Floridians are partying on boats to flee COVID-19, however it’s solely making the outbreak worse

Boaters in Miami, Florida, in June.

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Floridians are taking to the water to escape the pandemic, but it’s only intensifying the situation.

Recreational boating in South Florida — the state’s most southeastern region — is seeing “one of its busiest summer seasons in recent memory,” reported Francisco Alvarado for The Daily Beast, and it’s causing an uptick in coronavirus cases in Miami-Dade county.

“Our data from the Florida Department of Health and intake questions at our ERs and hospitals strongly support that boat parties are contributing to the COVID-19 outbreak in Miami-Dade,” Aileen Marty, an infectious disease professor at Florida International University and advisor to county Mayor Carlos Gimenez, told Alvarado.

County mandates prohibit rafting — roping small boats together — and gatherings of more than 10 on board and require face masks and social distancing, but locals told Alvarado that boaters are ignoring the rules. Some are chartering boats packed with people for upwards of $1,200, Alvarado wrote, while others are hosting Trump boat rallies.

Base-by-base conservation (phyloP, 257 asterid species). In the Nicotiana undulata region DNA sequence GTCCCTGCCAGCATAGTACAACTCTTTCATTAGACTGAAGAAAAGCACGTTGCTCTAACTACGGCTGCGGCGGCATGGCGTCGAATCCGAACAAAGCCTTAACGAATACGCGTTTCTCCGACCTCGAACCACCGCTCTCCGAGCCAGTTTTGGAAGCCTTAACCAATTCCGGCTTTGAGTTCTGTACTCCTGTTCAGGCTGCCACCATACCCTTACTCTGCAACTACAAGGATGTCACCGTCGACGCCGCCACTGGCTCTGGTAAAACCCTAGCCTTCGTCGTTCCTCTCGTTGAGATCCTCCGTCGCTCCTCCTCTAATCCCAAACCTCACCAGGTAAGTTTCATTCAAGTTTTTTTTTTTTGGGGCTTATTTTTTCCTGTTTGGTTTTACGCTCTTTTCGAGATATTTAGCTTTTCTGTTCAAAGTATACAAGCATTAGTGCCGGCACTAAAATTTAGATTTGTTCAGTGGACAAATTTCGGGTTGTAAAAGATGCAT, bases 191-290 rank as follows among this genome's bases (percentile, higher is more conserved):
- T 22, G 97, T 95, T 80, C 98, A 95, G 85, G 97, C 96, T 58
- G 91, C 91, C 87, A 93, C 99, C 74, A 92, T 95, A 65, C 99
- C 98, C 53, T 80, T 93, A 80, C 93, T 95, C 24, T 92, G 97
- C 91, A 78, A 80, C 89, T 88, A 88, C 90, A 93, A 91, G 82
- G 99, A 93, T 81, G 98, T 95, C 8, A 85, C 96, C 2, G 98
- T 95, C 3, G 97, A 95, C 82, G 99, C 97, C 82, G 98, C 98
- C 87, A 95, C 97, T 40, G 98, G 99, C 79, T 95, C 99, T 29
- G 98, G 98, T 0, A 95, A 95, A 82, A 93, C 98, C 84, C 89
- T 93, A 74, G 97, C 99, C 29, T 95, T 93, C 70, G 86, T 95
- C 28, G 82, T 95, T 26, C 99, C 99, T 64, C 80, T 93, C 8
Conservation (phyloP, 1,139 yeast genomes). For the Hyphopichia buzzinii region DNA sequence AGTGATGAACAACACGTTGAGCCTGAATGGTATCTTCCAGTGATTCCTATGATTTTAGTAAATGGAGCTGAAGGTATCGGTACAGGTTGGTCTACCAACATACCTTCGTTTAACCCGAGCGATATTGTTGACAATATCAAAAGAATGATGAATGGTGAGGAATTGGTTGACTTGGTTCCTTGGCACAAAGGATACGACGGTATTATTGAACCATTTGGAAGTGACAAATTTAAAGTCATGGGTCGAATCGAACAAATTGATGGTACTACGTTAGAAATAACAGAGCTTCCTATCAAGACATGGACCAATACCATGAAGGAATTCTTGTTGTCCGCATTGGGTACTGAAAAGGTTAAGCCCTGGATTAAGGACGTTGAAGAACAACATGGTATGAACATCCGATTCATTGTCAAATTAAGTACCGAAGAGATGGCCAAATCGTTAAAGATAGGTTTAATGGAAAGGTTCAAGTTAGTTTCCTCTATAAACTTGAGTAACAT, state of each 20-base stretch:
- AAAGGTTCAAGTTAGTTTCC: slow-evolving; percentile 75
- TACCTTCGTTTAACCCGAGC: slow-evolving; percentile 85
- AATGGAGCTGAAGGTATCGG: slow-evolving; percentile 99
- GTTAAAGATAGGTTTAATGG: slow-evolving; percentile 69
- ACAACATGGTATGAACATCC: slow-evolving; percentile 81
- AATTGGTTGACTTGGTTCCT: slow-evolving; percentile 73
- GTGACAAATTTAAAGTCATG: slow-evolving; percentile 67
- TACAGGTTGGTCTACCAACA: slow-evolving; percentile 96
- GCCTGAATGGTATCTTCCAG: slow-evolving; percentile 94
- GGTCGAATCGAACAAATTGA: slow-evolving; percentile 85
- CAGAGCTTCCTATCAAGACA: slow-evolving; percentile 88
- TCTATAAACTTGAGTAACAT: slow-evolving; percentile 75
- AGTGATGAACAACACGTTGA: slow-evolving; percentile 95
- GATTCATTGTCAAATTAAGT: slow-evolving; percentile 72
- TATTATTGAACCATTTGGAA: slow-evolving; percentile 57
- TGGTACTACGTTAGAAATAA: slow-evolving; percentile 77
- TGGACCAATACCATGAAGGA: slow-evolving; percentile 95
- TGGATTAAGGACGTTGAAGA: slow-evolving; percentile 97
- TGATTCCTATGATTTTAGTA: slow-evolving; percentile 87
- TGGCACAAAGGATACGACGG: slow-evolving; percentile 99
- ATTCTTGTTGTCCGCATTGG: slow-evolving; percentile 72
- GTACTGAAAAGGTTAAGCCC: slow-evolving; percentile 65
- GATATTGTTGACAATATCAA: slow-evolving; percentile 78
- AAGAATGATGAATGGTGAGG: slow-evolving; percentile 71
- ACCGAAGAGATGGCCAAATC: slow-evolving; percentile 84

“‘There’s no corona in the water’ is a general statement I hear a lot,” Mark Santiago, a local fisherman, told Alvarado.

Florida is leading the US in current coronavirus cases

Since reopening its economy at the end of April, Florida has seen coronavirus cases skyrocket. The state hit a new record for coronavirus cases on July 12, exceeding 15,000 — the highest single-day total for any US state so far.

As of Tuesday, Florida has reported more coronavirus cases in the past seven days than any other state — 77,959. The state has seen a total of 360,386 cases since the pandemic began, making it the third worst-hit state. Over the course of May to the end of June, Florida’s coronavirus cases tripled.

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Republican Gov. Ron DeSantis of Florida has been criticized for his handling of the outbreak, namely for a lack of statewide policies that could potentially have curbed the spread.

The backlash began as spring breakers were spotted crowding Florida’s beaches when the pandemic first hit. DeSantis refused to shut the beaches down, leaving the decision up to local governments.

He issued a statewide stay-at-home order on April 1, making Florida one of the last states to do so, and reopened Florida in early May, among the first states to do. The Governor’s Re-open Florida Taskforce issued guidelines at the time to lower the state’s coronavirus risk, reported The Conversation.

But, as some boaters prove, that guidance has been largely ignored.

Read the original article on Business Insider

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